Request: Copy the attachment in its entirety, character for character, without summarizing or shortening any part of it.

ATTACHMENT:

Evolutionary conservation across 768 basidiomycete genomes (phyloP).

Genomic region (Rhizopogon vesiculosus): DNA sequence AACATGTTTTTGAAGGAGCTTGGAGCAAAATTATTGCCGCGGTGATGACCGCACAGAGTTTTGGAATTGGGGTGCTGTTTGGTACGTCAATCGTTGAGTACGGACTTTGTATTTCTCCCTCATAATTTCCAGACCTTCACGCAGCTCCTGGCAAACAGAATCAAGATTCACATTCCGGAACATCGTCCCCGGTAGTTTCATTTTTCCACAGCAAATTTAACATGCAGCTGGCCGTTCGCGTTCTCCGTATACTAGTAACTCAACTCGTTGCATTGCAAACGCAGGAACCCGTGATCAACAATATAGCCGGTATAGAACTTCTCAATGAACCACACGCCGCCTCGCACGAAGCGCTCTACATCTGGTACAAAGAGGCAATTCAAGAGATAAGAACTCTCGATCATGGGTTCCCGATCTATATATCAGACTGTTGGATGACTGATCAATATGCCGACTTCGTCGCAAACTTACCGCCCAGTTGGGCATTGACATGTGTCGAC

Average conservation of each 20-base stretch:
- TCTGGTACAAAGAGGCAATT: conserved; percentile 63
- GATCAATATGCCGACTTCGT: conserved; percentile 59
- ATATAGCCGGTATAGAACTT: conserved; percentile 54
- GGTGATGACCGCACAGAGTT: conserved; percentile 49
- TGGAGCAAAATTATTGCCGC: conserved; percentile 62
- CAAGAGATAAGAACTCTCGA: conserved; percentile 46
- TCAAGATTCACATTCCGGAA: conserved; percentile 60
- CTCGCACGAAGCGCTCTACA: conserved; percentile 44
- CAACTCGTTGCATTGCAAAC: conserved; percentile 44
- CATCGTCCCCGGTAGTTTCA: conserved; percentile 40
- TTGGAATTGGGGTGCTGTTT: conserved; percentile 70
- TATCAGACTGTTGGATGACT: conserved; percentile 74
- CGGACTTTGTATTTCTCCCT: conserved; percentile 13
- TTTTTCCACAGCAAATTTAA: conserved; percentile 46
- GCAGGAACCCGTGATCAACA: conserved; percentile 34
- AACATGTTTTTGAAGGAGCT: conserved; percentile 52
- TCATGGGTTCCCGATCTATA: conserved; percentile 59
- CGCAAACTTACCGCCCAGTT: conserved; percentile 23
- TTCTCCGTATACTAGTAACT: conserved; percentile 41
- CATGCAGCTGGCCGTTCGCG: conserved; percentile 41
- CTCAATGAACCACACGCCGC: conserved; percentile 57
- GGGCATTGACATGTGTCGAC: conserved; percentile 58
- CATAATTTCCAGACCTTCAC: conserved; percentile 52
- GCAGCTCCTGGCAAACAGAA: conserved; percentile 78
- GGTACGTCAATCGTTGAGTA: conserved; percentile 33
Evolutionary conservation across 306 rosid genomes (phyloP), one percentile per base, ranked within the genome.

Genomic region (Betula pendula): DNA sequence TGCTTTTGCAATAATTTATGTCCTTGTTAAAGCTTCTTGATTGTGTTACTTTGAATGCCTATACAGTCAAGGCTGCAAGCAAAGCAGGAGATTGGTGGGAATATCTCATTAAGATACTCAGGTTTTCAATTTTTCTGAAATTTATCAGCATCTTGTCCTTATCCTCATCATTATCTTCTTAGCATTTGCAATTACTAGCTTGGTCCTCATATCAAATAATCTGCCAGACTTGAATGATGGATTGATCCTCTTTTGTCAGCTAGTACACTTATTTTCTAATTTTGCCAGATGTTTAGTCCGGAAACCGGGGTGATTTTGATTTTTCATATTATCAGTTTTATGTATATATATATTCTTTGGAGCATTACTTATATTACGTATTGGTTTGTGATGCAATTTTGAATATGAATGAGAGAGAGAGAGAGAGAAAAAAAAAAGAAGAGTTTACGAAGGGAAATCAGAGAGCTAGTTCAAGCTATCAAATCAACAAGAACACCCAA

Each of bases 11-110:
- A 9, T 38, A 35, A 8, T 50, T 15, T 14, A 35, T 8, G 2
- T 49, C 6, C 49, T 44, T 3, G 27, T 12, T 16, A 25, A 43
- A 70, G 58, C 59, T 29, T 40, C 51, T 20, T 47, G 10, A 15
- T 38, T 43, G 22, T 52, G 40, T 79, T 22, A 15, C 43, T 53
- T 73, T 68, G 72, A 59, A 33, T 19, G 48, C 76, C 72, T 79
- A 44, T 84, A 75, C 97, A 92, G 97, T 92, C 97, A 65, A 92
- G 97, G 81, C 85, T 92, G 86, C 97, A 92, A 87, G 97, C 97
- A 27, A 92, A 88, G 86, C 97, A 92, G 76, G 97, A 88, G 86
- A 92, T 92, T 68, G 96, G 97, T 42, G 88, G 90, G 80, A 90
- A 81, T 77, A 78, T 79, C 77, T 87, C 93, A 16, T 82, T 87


Evolutionary conservation across 768 basidiomycete genomes (phyloP).

Genomic region (Rhizopogon vesiculosus): DNA sequence AACATGTTTTTGAAGGAGCTTGGAGCAAAATTATTGCCGCGGTGATGACCGCACAGAGTTTTGGAATTGGGGTGCTGTTTGGTACGTCAATCGTTGAGTACGGACTTTGTATTTCTCCCTCATAATTTCCAGACCTTCACGCAGCTCCTGGCAAACAGAATCAAGATTCACATTCCGGAACATCGTCCCCGGTAGTTTCATTTTTCCACAGCAAATTTAACATGCAGCTGGCCGTTCGCGTTCTCCGTATACTAGTAACTCAACTCGTTGCATTGCAAACGCAGGAACCCGTGATCAACAATATAGCCGGTATAGAACTTCTCAATGAACCACACGCCGCCTCGCACGAAGCGCTCTACATCTGGTACAAAGAGGCAATTCAAGAGATAAGAACTCTCGATCATGGGTTCCCGATCTATATATCAGACTGTTGGATGACTGATCAATATGCCGACTTCGTCGCAAACTTACCGCCCAGTTGGGCATTGACATGTGTCGAC

Average conservation of each 20-base stretch:
- TCTGGTACAAAGAGGCAATT: conserved; percentile 63
- GATCAATATGCCGACTTCGT: conserved; percentile 59
- ATATAGCCGGTATAGAACTT: conserved; percentile 54
- GGTGATGACCGCACAGAGTT: conserved; percentile 49
- TGGAGCAAAATTATTGCCGC: conserved; percentile 62
- CAAGAGATAAGAACTCTCGA: conserved; percentile 46
- TCAAGATTCACATTCCGGAA: conserved; percentile 60
- CTCGCACGAAGCGCTCTACA: conserved; percentile 44
- CAACTCGTTGCATTGCAAAC: conserved; percentile 44
- CATCGTCCCCGGTAGTTTCA: conserved; percentile 40
- TTGGAATTGGGGTGCTGTTT: conserved; percentile 70
- TATCAGACTGTTGGATGACT: conserved; percentile 74
- CGGACTTTGTATTTCTCCCT: conserved; percentile 13
- TTTTTCCACAGCAAATTTAA: conserved; percentile 46
- GCAGGAACCCGTGATCAACA: conserved; percentile 34
- AACATGTTTTTGAAGGAGCT: conserved; percentile 52
- TCATGGGTTCCCGATCTATA: conserved; percentile 59
- CGCAAACTTACCGCCCAGTT: conserved; percentile 23
- TTCTCCGTATACTAGTAACT: conserved; percentile 41
- CATGCAGCTGGCCGTTCGCG: conserved; percentile 41
- CTCAATGAACCACACGCCGC: conserved; percentile 57
- GGGCATTGACATGTGTCGAC: conserved; percentile 58
- CATAATTTCCAGACCTTCAC: conserved; percentile 52
- GCAGCTCCTGGCAAACAGAA: conserved; percentile 78
- GGTACGTCAATCGTTGAGTA: conserved; percentile 33
Evolutionary conservation across 306 rosid genomes (phyloP), one percentile per base, ranked within the genome.

Genomic region (Betula pendula): DNA sequence TGCTTTTGCAATAATTTATGTCCTTGTTAAAGCTTCTTGATTGTGTTACTTTGAATGCCTATACAGTCAAGGCTGCAAGCAAAGCAGGAGATTGGTGGGAATATCTCATTAAGATACTCAGGTTTTCAATTTTTCTGAAATTTATCAGCATCTTGTCCTTATCCTCATCATTATCTTCTTAGCATTTGCAATTACTAGCTTGGTCCTCATATCAAATAATCTGCCAGACTTGAATGATGGATTGATCCTCTTTTGTCAGCTAGTACACTTATTTTCTAATTTTGCCAGATGTTTAGTCCGGAAACCGGGGTGATTTTGATTTTTCATATTATCAGTTTTATGTATATATATATTCTTTGGAGCATTACTTATATTACGTATTGGTTTGTGATGCAATTTTGAATATGAATGAGAGAGAGAGAGAGAGAAAAAAAAAAGAAGAGTTTACGAAGGGAAATCAGAGAGCTAGTTCAAGCTATCAAATCAACAAGAACACCCAA

Each of bases 11-110:
- A 9, T 38, A 35, A 8, T 50, T 15, T 14, A 35, T 8, G 2
- T 49, C 6, C 49, T 44, T 3, G 27, T 12, T 16, A 25, A 43
- A 70, G 58, C 59, T 29, T 40, C 51, T 20, T 47, G 10, A 15
- T 38, T 43, G 22, T 52, G 40, T 79, T 22, A 15, C 43, T 53
- T 73, T 68, G 72, A 59, A 33, T 19, G 48, C 76, C 72, T 79
- A 44, T 84, A 75, C 97, A 92, G 97, T 92, C 97, A 65, A 92
- G 97, G 81, C 85, T 92, G 86, C 97, A 92, A 87, G 97, C 97
- A 27, A 92, A 88, G 86, C 97, A 92, G 76, G 97, A 88, G 86
- A 92, T 92, T 68, G 96, G 97, T 42, G 88, G 90, G 80, A 90
- A 81, T 77, A 78, T 79, C 77, T 87, C 93, A 16, T 82, T 87